Before we go any further, let me categorically state that I hate Ferdinand Marcos and his family, I made that plenty clear in “Robredo-versus-Marcos and Philippine Society at Large”. However, controversial issues like these are best discussed with an objective approach, like what I did in “Quantifying Discontent: An Analysis of the Bongbong Marcos Phenomenon”.

Specifically, let’s ask:
Do these four reasons hold legal weight? That is, can we legally prevent Marcos’ burial in LNMB?

Who can be interred in LNMB?

First, let’s cite the LNMB guidelines relevant to the Marcos burial issue. In particular, let’s take a look at “Armed Forces of the Philippines (AFP) Regulations G 161-373, SUBJECT: ‘Allocation of Cemetery Plots at the LNMB’ issued on 09 April 1986 by the AFP General Headquarters under then AFP Chief of Staff Gen. Fidel V. Ramos and then President Corazon C. Aquino.
The document states [Star] that there are 10 categories of deceased persons entitled to be buried at the LNMB, namely:
  1. Medal of Valor Awardees;
  2. Presidents or Commanders-in-Chief, AFP
  3. Secretaries of National Defense
  4. Chiefs of Staff, AFP
  5. General/Flag Officers of the AFP
  6. Active and retired military personnel of the AFP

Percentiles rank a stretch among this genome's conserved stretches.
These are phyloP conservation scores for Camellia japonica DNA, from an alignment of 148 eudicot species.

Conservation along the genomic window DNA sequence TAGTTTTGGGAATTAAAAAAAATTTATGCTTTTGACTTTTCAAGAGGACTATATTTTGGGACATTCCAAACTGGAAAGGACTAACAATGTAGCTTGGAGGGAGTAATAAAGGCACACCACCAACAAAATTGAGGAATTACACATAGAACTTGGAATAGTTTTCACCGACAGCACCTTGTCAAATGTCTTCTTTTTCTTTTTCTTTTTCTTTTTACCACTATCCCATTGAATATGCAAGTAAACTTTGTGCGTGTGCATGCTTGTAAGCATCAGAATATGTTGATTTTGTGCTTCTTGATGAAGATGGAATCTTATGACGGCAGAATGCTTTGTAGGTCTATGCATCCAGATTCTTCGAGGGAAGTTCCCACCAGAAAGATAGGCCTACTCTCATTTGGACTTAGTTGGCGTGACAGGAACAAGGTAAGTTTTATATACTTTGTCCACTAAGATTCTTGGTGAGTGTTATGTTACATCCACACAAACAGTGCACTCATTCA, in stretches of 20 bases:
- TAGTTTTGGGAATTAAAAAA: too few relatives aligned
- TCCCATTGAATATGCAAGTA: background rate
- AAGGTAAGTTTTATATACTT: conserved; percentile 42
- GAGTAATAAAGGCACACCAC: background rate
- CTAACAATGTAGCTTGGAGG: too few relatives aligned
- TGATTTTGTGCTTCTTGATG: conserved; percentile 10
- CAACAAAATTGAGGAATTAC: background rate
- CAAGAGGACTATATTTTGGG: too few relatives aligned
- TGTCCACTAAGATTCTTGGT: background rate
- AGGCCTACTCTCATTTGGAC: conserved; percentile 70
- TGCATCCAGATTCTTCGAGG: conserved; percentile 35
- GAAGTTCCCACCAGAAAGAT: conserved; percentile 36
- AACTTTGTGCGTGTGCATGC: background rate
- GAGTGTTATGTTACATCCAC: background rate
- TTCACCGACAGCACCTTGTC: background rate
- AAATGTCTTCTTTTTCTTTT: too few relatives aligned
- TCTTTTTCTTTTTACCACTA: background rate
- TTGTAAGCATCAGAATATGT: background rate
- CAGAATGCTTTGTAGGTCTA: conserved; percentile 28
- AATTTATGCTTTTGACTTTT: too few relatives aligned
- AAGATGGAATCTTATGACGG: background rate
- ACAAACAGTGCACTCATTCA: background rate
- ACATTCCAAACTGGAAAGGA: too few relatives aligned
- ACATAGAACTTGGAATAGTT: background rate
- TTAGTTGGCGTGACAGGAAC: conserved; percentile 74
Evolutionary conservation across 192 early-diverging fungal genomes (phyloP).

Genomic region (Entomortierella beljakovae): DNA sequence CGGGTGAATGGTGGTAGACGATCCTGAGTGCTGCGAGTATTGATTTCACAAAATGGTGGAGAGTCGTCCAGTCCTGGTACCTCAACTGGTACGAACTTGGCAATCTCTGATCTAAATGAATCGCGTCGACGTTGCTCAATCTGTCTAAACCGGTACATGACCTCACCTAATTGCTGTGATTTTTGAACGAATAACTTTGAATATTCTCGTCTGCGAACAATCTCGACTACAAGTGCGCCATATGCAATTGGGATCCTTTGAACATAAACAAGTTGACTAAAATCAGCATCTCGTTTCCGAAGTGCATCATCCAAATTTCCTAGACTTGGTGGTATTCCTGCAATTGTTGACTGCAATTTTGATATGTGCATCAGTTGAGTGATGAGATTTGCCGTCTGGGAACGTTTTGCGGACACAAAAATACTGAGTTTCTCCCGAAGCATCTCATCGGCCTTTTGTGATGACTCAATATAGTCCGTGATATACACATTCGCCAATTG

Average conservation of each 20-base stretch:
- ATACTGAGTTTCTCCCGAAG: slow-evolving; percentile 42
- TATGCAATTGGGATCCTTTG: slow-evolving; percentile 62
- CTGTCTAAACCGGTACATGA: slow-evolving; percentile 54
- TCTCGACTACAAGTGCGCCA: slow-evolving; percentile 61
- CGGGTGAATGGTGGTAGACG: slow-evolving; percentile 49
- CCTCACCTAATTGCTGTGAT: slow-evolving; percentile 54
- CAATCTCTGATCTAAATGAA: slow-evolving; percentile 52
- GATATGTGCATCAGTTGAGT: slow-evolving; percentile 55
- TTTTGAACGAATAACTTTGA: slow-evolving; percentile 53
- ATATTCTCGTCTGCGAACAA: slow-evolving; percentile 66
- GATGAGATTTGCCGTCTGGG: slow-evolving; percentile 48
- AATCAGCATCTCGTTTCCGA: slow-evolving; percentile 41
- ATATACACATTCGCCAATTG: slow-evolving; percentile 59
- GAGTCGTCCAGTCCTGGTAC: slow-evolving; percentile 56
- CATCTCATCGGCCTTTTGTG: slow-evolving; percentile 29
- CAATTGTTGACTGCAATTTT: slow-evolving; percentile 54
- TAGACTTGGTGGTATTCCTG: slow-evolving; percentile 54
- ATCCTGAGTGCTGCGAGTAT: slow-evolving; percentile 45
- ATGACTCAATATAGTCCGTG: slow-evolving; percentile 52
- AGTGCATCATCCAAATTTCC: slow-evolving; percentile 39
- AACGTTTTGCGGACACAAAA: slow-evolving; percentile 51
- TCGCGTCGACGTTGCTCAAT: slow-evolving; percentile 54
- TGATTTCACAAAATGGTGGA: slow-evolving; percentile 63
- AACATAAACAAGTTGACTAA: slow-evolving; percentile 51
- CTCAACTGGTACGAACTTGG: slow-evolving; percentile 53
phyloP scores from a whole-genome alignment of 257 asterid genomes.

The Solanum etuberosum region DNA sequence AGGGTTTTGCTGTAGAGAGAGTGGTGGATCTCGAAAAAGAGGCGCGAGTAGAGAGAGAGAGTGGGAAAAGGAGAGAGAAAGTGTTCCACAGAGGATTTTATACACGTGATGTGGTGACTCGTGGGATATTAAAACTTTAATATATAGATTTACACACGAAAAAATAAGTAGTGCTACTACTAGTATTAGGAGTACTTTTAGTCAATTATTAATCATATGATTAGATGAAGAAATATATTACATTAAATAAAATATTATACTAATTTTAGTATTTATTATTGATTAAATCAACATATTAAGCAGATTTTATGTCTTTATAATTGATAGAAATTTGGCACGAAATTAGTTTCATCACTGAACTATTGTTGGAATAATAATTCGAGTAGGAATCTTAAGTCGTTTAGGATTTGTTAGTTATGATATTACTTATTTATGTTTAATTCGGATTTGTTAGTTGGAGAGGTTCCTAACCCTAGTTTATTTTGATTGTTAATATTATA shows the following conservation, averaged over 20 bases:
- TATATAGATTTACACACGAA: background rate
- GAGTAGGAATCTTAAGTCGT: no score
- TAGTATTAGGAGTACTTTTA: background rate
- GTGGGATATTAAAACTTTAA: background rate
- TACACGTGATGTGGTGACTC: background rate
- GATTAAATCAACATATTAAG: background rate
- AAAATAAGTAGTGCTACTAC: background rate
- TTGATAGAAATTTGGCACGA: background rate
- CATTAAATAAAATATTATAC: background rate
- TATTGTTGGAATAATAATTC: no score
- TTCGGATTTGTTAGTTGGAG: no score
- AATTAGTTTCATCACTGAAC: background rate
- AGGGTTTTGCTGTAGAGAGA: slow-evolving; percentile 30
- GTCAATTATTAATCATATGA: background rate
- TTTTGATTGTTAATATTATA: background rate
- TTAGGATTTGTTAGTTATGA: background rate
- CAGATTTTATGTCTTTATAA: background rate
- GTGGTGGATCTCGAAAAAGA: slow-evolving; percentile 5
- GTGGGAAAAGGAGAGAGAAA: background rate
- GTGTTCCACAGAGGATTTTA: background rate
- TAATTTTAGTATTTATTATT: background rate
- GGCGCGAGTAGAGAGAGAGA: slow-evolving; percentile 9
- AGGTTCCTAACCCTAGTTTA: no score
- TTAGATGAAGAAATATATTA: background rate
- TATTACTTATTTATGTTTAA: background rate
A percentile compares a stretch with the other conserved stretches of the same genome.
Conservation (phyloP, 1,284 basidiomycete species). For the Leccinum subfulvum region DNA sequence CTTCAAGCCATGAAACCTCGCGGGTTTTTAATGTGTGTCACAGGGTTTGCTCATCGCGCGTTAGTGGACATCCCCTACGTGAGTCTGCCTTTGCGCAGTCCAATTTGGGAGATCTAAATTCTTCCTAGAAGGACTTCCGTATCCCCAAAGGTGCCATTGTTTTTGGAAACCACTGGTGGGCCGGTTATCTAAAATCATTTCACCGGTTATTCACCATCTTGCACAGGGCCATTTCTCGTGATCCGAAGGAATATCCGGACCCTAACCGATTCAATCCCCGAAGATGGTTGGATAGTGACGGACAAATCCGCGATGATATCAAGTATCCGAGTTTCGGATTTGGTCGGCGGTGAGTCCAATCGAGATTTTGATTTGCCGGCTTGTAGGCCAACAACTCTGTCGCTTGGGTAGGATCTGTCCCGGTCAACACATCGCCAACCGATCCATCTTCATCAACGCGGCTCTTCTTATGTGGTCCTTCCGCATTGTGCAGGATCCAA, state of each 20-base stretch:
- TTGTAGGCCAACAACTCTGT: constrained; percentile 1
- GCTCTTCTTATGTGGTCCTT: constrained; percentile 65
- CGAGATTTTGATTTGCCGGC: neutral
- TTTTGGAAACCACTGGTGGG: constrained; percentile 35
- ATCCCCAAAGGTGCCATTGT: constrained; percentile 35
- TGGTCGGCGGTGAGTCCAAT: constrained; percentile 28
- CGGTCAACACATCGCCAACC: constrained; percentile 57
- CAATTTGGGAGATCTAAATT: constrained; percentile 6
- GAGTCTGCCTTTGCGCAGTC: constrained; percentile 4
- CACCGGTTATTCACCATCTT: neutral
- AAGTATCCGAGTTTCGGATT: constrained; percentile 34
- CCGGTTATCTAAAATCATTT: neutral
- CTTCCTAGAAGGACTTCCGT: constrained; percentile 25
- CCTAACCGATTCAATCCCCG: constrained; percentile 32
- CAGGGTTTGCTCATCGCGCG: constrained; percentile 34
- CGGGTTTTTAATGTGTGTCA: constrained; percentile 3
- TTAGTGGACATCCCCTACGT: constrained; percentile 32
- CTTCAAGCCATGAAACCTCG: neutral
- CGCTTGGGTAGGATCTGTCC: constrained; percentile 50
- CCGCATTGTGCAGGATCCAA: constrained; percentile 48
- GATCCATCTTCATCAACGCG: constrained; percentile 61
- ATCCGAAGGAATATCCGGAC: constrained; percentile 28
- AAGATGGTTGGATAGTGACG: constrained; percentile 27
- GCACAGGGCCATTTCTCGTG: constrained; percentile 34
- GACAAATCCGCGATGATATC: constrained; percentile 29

7. Former AFP members who laterally entered/joined the PNP and the PCG
  8. Veterans of Philippine Revolution of 1896, WWI, WWII and recognized guerrillas.
  9. Government Dignitaries, Statesmen, National Artists and other deceased persons whose interment or reinterment has been approved by the Commander-in-Chief, Congress or the Secretary of National Defense.
  10. Former Presidents, Secretaries of National Defense, widows of former Presidents, Secretaries of National Defense and Chiefs of Staff.
 Categories for Disqualification:
  1. Personnel who were dishonorably separated/ reverted/ discharged from the service; and,
  2. Authorized personnel who were convicted by final judgment of an offense involving moral turpitude.

Does Marcos belong to any of these 10 categories?

There are at least five (5) categories where Marcos belongs:
Category 1: Marcos received a Medal of Valor [Army].
Categories 2 and 10: Marcos was a Philippine President and ex-officio AFP Commander-in-Chief.
Category 6: Marcos is a retired AFP personnel [Army].
Category 8: Marcos is a World War II veteran [Army].
Now, recall that there are two potential ways where Marcos can be prevented from being interred in LNMB:
First, if Marcos was dishonorably separated, reverted, discharged from the service.
Second, if Marcos was convicted by final judgment of an offense involving moral turpitude.

First, on Dishonorable Discharge